Alberta Cancer Foundation

Adding Colour to the Sixth Vital Sign


Dr. Bejoy Thomas, University of Calgary researcher.

Photos by Drew Myers
Canada may have universal health care, but it doesn’t always translate into equal access to treatment and support programs. When it comes to cancer, visible minorities are not tapping into the full spectrum of health-care services and are consistently suffering from higher levels of distress than other segments of the population.

While most cancer patients suffer from a variety of emotional and physical complications like anxiety, pain, fatigue and depression, those symptoms are 30 per cent more prevalent with minorities, according to the results of a 2009 study spearheaded by Dr. Bejoy Thomas, research fellow in the department of psychosocial oncology at the Tom Baker Cancer Centre in Calgary.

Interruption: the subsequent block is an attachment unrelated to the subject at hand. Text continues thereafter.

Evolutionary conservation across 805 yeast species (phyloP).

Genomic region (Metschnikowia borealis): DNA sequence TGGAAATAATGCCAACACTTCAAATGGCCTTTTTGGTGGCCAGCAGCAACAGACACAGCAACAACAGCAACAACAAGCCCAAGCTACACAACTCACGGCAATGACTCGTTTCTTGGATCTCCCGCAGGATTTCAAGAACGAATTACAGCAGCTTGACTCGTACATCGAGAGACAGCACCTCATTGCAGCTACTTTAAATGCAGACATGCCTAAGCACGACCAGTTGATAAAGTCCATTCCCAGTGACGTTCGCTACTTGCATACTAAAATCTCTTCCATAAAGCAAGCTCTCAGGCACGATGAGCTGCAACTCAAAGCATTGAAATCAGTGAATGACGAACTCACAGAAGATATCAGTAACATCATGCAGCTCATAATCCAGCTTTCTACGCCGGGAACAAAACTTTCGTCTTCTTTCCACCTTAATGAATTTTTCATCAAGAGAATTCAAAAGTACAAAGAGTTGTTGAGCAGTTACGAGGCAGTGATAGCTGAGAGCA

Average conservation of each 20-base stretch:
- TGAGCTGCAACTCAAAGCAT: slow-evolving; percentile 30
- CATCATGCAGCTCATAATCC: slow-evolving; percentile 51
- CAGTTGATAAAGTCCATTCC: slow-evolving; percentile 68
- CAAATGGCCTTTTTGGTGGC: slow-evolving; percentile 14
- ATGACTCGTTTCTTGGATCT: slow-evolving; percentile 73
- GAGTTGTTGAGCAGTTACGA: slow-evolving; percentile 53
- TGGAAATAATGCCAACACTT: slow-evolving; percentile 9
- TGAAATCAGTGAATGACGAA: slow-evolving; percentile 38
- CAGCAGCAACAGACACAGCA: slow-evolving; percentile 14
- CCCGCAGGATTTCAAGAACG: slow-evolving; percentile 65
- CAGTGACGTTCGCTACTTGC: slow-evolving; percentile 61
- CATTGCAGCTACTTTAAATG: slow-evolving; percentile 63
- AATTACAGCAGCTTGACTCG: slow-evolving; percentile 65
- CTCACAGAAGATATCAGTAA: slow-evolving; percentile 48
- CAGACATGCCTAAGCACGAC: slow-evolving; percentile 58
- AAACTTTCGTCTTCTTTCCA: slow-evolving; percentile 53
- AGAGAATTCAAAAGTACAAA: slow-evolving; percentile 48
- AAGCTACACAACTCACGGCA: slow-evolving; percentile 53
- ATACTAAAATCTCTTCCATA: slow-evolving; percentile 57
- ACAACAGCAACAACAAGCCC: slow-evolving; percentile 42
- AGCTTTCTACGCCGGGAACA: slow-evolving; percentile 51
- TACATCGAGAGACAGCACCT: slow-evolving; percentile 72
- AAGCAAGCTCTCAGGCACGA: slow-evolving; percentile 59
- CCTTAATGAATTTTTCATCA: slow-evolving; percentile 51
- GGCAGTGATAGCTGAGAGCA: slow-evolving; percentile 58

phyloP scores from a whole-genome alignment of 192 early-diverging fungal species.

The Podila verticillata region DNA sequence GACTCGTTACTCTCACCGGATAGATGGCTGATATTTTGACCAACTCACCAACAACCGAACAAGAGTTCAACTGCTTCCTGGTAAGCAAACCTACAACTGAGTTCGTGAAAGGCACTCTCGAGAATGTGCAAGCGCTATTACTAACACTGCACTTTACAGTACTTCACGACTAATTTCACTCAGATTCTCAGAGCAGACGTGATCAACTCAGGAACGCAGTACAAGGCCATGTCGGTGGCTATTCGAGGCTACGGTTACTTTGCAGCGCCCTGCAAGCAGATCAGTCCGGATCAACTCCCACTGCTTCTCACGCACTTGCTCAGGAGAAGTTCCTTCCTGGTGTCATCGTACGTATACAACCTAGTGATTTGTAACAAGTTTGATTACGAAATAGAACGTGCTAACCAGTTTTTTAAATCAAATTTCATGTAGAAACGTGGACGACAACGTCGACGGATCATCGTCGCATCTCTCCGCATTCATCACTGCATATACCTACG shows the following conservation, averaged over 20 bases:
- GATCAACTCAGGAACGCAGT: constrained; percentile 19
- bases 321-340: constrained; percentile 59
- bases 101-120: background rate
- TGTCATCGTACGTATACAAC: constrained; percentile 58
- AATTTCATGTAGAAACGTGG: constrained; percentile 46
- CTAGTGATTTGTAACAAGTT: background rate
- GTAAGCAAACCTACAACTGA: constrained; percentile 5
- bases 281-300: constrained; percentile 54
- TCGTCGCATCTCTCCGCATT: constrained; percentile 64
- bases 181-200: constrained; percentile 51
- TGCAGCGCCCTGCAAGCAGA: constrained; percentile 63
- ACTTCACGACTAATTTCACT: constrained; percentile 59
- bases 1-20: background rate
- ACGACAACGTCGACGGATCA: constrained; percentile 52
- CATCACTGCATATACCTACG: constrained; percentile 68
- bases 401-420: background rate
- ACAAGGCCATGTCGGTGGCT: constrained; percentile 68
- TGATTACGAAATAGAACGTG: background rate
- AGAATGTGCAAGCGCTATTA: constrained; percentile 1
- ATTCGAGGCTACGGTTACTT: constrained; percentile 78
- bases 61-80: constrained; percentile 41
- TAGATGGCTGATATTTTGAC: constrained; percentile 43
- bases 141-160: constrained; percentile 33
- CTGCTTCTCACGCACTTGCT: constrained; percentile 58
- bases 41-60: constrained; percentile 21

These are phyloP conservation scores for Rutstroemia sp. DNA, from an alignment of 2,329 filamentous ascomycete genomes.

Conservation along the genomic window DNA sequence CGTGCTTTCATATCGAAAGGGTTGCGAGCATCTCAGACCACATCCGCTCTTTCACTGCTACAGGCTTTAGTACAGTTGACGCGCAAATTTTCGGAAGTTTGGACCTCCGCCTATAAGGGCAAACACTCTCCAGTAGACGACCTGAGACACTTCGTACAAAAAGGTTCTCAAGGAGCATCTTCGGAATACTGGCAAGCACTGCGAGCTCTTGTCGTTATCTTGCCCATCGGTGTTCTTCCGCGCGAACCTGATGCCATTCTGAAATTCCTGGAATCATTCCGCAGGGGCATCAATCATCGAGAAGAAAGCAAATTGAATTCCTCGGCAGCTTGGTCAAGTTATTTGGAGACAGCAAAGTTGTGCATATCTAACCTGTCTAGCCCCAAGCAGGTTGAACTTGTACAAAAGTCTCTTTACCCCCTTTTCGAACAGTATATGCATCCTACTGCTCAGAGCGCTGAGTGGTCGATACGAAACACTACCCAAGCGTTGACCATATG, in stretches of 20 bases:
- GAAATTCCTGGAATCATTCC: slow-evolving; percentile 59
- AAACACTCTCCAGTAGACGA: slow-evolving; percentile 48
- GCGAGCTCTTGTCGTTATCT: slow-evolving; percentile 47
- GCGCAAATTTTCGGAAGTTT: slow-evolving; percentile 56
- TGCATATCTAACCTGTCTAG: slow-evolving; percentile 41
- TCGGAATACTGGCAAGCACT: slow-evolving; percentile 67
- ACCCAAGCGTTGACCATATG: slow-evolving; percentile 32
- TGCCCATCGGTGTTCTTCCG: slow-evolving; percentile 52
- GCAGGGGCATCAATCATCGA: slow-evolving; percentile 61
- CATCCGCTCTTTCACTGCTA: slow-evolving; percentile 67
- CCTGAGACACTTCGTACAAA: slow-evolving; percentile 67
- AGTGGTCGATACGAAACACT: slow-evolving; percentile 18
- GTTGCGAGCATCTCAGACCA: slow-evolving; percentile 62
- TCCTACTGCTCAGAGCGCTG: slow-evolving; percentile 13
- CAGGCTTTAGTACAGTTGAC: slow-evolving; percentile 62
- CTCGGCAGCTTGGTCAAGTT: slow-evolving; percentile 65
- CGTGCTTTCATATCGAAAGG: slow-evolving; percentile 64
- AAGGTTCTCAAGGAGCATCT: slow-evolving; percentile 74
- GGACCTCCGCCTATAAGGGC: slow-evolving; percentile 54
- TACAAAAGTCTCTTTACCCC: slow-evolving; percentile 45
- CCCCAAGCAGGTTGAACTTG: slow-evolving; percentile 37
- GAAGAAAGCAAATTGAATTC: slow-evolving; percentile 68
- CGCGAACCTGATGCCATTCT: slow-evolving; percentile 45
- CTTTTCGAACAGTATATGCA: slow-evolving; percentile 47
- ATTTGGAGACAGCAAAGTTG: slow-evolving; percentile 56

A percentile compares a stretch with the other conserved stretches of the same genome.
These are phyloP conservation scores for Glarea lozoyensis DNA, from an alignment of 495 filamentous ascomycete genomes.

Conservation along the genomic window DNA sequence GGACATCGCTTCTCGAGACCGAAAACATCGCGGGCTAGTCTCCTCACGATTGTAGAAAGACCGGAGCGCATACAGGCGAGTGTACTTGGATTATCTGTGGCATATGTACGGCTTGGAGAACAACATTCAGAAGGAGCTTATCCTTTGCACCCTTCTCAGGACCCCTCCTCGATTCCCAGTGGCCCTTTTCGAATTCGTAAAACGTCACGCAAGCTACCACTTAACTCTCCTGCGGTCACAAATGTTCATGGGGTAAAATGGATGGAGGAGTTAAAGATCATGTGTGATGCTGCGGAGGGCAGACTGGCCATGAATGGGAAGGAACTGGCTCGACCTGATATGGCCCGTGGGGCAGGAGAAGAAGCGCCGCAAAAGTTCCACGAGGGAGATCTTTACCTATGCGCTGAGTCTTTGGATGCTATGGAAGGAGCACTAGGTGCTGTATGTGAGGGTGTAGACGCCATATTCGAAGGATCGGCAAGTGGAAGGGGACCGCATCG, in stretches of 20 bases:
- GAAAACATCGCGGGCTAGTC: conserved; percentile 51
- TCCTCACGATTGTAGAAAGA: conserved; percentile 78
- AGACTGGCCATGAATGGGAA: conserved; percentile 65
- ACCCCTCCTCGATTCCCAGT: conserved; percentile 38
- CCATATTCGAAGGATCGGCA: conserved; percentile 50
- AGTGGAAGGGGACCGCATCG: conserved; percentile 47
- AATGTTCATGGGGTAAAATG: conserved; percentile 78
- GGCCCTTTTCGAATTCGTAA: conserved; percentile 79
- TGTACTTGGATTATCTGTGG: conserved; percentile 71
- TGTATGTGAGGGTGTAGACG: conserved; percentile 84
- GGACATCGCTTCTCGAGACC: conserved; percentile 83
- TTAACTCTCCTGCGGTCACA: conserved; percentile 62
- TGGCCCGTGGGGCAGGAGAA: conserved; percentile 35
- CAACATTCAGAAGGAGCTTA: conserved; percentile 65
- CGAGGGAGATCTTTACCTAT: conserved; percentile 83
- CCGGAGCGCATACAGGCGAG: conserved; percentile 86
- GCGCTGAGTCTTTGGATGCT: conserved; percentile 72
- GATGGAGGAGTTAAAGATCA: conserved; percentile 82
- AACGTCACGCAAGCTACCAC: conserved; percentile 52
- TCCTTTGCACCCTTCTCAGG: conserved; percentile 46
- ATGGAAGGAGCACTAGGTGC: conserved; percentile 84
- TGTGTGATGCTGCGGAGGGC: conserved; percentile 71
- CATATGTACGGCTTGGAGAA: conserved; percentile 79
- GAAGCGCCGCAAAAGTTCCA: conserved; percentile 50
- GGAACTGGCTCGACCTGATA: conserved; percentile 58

“Our findings show that someone who looks different and speaks English as a second language is at greater risk of being distressed during their cancer treatment,” says Thomas. “They have significantly higher symptom burdens. Everyone in Canada has access to the same resources and the same programs, but not all patients are taking advantage of those. People don’t perceive some of the services we provide as relevant to them, even though we know they need it.”

The Research
Thomas and his colleagues tracked the progress of 2,400 patients at the Tom Baker Cancer Centre. Each patient filled out an extensive survey when they entered the facility and their progress was monitored after three, six and 12 months. Visible minorities entering the system showed higher levels of distress, yet often didn’t take advantage of programs designed to alleviate those conditions.